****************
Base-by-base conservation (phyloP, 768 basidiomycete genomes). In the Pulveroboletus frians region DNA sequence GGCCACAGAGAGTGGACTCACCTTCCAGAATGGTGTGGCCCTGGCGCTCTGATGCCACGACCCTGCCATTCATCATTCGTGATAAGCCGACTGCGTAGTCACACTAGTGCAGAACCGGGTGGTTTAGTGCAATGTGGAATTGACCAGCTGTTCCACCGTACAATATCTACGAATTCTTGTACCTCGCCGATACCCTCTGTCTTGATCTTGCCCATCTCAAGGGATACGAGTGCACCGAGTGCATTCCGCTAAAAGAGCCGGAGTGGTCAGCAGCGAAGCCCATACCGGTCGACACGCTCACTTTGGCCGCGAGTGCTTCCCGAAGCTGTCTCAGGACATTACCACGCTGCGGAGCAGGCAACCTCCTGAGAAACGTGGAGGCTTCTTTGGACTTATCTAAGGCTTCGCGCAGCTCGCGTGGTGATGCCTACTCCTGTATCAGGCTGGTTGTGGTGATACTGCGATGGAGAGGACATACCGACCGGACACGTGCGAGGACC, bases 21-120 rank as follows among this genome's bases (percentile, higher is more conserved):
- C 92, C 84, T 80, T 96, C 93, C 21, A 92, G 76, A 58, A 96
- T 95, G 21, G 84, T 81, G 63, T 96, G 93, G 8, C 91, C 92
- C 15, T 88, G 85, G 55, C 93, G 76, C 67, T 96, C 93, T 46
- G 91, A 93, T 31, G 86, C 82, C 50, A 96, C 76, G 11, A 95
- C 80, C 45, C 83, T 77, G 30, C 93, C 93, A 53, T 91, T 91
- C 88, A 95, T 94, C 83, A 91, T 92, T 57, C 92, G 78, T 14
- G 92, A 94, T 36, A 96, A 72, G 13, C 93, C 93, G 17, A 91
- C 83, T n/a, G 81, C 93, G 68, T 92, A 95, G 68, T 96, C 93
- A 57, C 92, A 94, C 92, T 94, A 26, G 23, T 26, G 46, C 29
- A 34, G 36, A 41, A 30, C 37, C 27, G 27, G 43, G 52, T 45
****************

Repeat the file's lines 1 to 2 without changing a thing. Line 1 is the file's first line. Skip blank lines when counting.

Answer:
Base-by-base conservation (phyloP, 768 basidiomycete genomes). In the Pulveroboletus frians region DNA sequence GGCCACAGAGAGTGGACTCACCTTCCAGAATGGTGTGGCCCTGGCGCTCTGATGCCACGACCCTGCCATTCATCATTCGTGATAAGCCGACTGCGTAGTCACACTAGTGCAGAACCGGGTGGTTTAGTGCAATGTGGAATTGACCAGCTGTTCCACCGTACAATATCTACGAATTCTTGTACCTCGCCGATACCCTCTGTCTTGATCTTGCCCATCTCAAGGGATACGAGTGCACCGAGTGCATTCCGCTAAAAGAGCCGGAGTGGTCAGCAGCGAAGCCCATACCGGTCGACACGCTCACTTTGGCCGCGAGTGCTTCCCGAAGCTGTCTCAGGACATTACCACGCTGCGGAGCAGGCAACCTCCTGAGAAACGTGGAGGCTTCTTTGGACTTATCTAAGGCTTCGCGCAGCTCGCGTGGTGATGCCTACTCCTGTATCAGGCTGGTTGTGGTGATACTGCGATGGAGAGGACATACCGACCGGACACGTGCGAGGACC, bases 21-120 rank as follows among this genome's bases (percentile, higher is more conserved):
- C 92, C 84, T 80, T 96, C 93, C 21, A 92, G 76, A 58, A 96